WASHINGTON -- China Mobile's plans to enter the American market hit a wall on Wednesday after Ajit Pai, the chairman of the U.S. Federal Communications Commission, called for the denial of the application by the leading Chinese mobile phone operator to offer services.
The chairman claimed state-owned China Mobile poses a national security threat, similar to the argument used to block Chinese telecommunications equipment maker Huawei Technologies from the market.
"Safeguarding our communications networks is critical to our national security," Pai said in a statement. "After reviewing the evidence in this proceeding, including the input provided by other federal agencies, it is clear that China Mobile's application to provide telecommunications services in our country raises substantial and serious national security and law enforcement risks."
The FCC is scheduled to vote on China Mobile's application at its next meeting on May 9. "I hope that my colleagues will join me in voting to reject China Mobile's application," Pai added. If the FCC, which oversees the U.S. telecommunications industry, turns down the Chinese company's application, it will be the first time it has refused a foreign company looking to enter the wireless market.
China Mobile, a listed subsidiary of state-owned China Mobile Communications, filed in 2011 for approval to operate in the U.S., hoping to offer international phone services linking the American and other markets. In response, the U.S. Commerce Department and other agencies in July 2018 urged the FCC to turn down the application, citing the findings of their long-term investigations.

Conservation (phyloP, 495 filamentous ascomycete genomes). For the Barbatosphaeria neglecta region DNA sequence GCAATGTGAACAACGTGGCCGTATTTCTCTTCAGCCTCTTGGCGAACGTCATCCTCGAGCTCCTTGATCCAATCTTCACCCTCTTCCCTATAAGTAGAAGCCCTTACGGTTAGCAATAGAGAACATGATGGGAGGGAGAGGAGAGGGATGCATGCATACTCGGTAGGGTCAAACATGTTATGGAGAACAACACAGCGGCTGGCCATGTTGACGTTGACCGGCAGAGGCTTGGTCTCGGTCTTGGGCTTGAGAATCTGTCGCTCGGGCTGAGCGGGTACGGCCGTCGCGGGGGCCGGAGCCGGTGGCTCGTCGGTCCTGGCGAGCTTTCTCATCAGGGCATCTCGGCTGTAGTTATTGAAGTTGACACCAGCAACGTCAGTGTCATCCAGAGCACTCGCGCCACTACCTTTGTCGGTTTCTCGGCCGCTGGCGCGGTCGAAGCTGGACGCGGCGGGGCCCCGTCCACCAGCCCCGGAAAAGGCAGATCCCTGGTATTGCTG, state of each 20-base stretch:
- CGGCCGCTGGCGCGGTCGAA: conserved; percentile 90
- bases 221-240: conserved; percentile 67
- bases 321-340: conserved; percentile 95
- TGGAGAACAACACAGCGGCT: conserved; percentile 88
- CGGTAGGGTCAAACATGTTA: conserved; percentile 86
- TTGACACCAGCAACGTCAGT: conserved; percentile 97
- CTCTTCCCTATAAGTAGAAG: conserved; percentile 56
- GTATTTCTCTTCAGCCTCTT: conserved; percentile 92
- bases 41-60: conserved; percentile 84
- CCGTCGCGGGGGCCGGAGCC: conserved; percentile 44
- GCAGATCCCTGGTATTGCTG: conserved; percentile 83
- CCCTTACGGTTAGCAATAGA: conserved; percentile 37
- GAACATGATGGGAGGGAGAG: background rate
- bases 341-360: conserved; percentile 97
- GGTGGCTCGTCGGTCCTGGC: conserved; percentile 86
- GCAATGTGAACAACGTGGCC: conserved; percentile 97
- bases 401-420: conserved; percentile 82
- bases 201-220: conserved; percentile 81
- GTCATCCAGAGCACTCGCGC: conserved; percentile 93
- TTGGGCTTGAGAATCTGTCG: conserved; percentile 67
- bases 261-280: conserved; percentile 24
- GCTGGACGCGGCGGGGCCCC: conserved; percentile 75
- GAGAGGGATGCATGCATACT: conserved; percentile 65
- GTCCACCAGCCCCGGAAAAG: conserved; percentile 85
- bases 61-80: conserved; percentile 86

A high-ranking FCC official said allowing China Mobile to access the U.S. communications networks could risk the Chinese government engaging in spying or launching crippling attacks on America's infrastructure. He said that similar decisions would be made for all Chinese state-owned enterprises, and possibly for private Chinese companies as well. He said the U.S. market is open, mentioning Sprint and T-Mobile, which are backed by foreign players SoftBank Group and Deutsche Telekom.
The U.S. is increasingly suspicious of Chinese communications companies, fearing that doing business with them could lead to intelligence leaks. Washington has barred government agencies from procuring equipment from Huawei and ZTE, and plans to apply the same ban to companies receiving federal subsidies.
FCC Chairman Ajit Pai, President Donald Trump's apointee, takes a hard line against China. The security clampdown on China is popular with both Trump's administration and his fellow Republicans in Congress, as well as opposition Democrats. Trump and Pai recently declared that the U.S. aims to win the 5G race.